Appeal from the Order entered November 23, 1988, Court of Common Pleas, Philadelphia County, Criminal Division at MR No. 88-003649 & CP No. 8508-1712.
Before: Beck, Johnson and Hoffman, JJ.
Harold Pomerantz appeals from an order denying his motion for return of property. We affirm in part and vacate in part.
Pomerantz asks this court, on appeal, to consider the questions of (a) whether certain property constitutes derivative contraband, and if so, (b) whether such property need be returned as having been illegally seized. Since we are unable to determine that Pomerantz has established the necessary predicate to raise these questions, we decline to consider those issues and affirm the order denying return of the property.
At the outset, we note that a motion for return of property pursuant to Pa.R.Crim.P. 324 is entirely distinct from a procedure with respect to seized property (forfeiture) pursuant to Sections 28 and 29 of the Act of April 24, 1972 (P.L. 233, No. 64) known as The Controlled Substance, Drug, Device and Cosmetic Act, 35 P.S. §§ 780-128, 780-129 Rep.*fn1
The clear object of § 780-128, in a forfeiture proceeding, is to impose a penalty upon those who are significantly involved in criminal enterprises in violation of the drug act. Commonwealth v. Landy, 240 Pa. Super. 458, 469, 362 A.2d 999, 1005 (1976). By contrast, a motion for return of property pursuant to Rule 324 is intended to return goods to a person aggrieved by a search and seizure based upon the right to lawful possession and the non-contraband status of the goods. Pa.R.Crim.P. 324.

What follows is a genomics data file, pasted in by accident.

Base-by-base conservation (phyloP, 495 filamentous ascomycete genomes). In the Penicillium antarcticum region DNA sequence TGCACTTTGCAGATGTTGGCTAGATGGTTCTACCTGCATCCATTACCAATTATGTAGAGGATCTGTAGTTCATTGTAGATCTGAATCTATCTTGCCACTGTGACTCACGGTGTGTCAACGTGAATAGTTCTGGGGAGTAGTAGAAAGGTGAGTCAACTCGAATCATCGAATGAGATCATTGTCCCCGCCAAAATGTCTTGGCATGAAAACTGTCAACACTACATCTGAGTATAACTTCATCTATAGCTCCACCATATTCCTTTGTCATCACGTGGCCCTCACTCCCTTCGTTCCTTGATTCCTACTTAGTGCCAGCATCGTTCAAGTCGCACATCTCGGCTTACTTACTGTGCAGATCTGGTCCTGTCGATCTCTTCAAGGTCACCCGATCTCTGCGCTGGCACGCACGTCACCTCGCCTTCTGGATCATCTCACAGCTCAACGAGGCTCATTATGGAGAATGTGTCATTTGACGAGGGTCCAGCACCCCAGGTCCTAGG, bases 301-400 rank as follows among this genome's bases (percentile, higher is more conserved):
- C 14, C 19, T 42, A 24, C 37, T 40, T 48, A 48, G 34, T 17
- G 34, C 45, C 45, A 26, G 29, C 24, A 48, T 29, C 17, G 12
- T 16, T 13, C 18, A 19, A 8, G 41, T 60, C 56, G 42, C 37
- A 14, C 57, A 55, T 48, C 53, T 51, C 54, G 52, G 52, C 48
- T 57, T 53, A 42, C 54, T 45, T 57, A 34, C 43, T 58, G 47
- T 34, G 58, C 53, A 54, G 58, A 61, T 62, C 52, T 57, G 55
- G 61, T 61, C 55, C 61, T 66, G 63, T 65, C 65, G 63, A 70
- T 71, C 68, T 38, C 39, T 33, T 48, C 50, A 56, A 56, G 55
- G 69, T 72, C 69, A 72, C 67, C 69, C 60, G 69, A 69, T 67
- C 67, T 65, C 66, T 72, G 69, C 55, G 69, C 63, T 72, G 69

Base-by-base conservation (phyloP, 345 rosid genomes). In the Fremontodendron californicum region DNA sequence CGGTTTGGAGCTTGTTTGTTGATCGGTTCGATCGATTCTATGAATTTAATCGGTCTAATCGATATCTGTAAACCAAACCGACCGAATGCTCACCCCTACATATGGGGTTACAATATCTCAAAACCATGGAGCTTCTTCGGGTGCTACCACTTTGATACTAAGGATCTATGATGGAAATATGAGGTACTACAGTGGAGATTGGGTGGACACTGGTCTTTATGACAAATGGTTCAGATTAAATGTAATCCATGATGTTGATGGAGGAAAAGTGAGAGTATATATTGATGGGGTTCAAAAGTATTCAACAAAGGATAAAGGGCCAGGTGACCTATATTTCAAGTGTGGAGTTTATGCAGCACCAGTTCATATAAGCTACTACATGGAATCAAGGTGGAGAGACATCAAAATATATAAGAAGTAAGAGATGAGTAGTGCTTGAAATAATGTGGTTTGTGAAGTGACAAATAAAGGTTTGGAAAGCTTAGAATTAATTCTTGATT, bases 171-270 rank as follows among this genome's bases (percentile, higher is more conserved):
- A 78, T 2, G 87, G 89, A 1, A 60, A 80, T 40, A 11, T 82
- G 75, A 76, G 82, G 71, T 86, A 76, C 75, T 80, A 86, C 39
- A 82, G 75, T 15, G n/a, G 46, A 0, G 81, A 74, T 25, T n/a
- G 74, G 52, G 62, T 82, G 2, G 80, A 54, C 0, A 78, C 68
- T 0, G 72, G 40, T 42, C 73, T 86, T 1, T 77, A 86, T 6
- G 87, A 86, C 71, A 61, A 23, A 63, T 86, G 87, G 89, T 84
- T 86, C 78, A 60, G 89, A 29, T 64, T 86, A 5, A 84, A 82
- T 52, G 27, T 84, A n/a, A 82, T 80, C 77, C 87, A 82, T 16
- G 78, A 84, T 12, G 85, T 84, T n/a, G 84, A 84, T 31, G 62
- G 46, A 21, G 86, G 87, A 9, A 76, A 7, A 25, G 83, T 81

Rule 324 expressly provides:
RULE 324. MOTION FOR RETURN OF PROPERTY
(a) A person aggrieved by a search and seizure, whether or not executed pursuant to a warrant, may move for the return of the property on the ground that he is entitled to lawful possession thereof. Such motion shall be filed in the Court of Common Pleas for the judicial district in which the property was seized.
(b) The judge hearing such motion shall receive evidence on any issue of fact necessary to the decision thereon. If the motion is granted, the property shall be restored unless the court determines that such property is contraband, in which case the court may order the property to be forfeited.
(c) . . . . (emphasis added).
Under the rule, a party must, at a minimum, allege that he is entitled to lawful possession of the involved property. In the case before us, no evidence was submitted to the trial court that Pomerantz is entitled to lawful possession of the cash in dispute.
On or about February 26, 1988, Pomerantz filed a motion for return of property requesting an order "directing that the certain property seized from his residence . . . be returned to him." In support of the motion, Pomerantz alleged in Paragraph 4:
4. The above-described U.S. Currency seized is not contraband, nor was it ever the fruit of any crime; instead, it is the exclusive property of the Defendant obtained by legitimate business means.
Although no written response to the motion is contained in the certified record, or noted in the docket entries, a handwritten notation to the file shows "5/25/88, Room 788, Comm. opposed. C-9/26/88 Room 788 hearing, By the Court, s O'Keefe, J."
A review of the entire hearing transcript from the Return of Property Hearing, September 26, 1988, 39 pages reveals that the averments contained in the motion were not offered as evidence, nor was any testimony offered by ...